The Orgy on 8th Ave

They come in one at a time.

They are well dressed, usually larger gentlemen, portly, all black. Their suits are colorful, Sunday best, just come from church. Vivid purples and blues, sherbet orange, pastel green. Matching hats, everything perfectly pressed.

They have the stance of addicts, milling about with clenched fists and occasional ticks.

They know each other, if not personally than as members of the same club. People with the same shame. They eye the door for wives or children or anyone else who could rat them out, or worse stop them.

I’m the only white boy in there, but that doesn’t get a second glance. I’m safe and their secret is safe with me.

The man in front is up and he stands at attention as he is called.

"You know what you want, baby?" she asks.

She is a wonderfully large woman. Both maternal and sexy. Buxom to overflowing, hair covered in a cloth, lips glossy, skin shining with the slightest patina of sweat. Her words are honeyed and slow and weighted.

And he knows what he wants. He knows with a specificity and hunger that makes other in the line reconsider what they want.

"The smothered pork chops, over rice. But," he stops her before she scoops form the mountain of snowy white rice, "put the turkey gravy over the rice and then some black eyed peas and a side of yams!"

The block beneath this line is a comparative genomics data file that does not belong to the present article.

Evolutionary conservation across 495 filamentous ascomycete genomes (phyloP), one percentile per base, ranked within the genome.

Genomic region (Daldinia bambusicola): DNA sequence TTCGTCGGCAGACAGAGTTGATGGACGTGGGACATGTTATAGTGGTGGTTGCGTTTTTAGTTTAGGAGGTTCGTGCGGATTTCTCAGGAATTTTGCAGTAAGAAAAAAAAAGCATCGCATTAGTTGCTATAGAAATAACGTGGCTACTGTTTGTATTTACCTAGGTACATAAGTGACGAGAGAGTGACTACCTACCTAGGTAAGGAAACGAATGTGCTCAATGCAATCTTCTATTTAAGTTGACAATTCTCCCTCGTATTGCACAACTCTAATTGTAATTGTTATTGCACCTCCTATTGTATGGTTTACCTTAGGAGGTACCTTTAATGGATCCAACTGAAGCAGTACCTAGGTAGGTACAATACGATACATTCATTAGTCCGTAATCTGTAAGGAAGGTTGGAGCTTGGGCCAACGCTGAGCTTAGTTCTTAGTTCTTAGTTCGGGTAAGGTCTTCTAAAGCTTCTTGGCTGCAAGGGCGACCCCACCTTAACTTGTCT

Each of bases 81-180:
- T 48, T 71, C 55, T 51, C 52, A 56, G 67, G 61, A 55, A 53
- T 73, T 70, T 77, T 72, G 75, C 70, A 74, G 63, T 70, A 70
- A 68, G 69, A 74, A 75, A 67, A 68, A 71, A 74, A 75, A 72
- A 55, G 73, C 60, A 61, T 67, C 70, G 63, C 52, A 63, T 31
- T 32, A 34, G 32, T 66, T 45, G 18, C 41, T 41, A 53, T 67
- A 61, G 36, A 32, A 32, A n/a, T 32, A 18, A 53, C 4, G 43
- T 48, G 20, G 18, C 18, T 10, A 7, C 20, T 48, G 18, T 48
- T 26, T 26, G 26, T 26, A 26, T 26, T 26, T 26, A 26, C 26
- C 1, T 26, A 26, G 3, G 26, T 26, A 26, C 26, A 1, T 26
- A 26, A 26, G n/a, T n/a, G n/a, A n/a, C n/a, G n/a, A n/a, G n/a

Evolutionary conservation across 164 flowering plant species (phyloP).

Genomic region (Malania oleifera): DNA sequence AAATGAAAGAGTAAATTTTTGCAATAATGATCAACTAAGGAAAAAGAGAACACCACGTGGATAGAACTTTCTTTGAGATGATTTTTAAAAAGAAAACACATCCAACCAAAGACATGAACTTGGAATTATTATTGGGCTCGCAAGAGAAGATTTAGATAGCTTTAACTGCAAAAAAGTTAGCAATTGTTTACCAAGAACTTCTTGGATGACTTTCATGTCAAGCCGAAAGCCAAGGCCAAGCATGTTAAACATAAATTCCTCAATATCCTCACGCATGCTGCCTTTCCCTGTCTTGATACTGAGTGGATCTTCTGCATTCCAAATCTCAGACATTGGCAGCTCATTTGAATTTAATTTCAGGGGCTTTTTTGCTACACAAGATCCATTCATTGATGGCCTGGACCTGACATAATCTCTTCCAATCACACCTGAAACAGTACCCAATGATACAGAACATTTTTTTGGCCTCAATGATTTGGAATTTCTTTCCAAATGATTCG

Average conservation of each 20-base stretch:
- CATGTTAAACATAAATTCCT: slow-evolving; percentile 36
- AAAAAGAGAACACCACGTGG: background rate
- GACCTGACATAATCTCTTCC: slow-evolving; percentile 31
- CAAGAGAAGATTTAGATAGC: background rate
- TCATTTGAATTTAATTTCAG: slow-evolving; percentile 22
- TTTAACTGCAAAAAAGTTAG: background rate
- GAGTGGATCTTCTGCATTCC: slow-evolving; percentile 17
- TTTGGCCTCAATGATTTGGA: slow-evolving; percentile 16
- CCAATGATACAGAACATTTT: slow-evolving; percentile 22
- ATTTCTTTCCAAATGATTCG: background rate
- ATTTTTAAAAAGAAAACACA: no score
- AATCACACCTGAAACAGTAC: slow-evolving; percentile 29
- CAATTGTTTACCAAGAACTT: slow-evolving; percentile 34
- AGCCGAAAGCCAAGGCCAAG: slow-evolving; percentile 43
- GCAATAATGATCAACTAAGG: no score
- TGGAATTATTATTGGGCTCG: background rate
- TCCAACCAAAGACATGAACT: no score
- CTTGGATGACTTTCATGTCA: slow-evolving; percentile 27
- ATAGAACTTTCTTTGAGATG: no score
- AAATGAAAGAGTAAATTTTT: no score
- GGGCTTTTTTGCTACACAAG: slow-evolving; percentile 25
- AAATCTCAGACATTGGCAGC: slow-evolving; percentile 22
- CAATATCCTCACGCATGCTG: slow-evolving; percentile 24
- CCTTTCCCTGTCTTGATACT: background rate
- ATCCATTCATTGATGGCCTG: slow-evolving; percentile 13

There are nods from the others in the line. It’s a good order. It’s a solid choice.

The next gentleman’s order is equally detailed.

"One chicken breasts-in fact that one there," he points through the steam fogged glass. "No, next to it, the well done one. Right. And a large macaroni and cheese."

The word large is emphasized.

The shame in the room is complicated. Men getting away with something they promised their wives they wouldn’t do. Or promised themselves.

I’m in the second camp. I have a good enough list of justifications though. I had a long week at a new job. I walked a mile and a half this morning. I had a low fat yogurt for breakfast.

The woman behind the counter gives me a slow and sultry smile. A little growl in her voice before she asks, “what do you want, baby?”

"Two thighs," I start and she smiles wider and her eyebrows raise.

"Collared greens, no rice."

It’s an easy concession.

She nodes and fixes my Styrofoam plate. She looked up at me through thick lashes and adds a drumstick and a wink.

As I leave I see many of the men wolfing down their food wearing napkin bibs. More are in the alley nearby, hurriedly eating before rejoining their family.

The ones who have finished have smiles on their faces and loud laughs. Children who got away with cutting school or stealing a piece of candy.

I go home with my grease stained parcel. To wash it down with iced coffee and silly television shows I pirated.

It’s a lovely Sunday.

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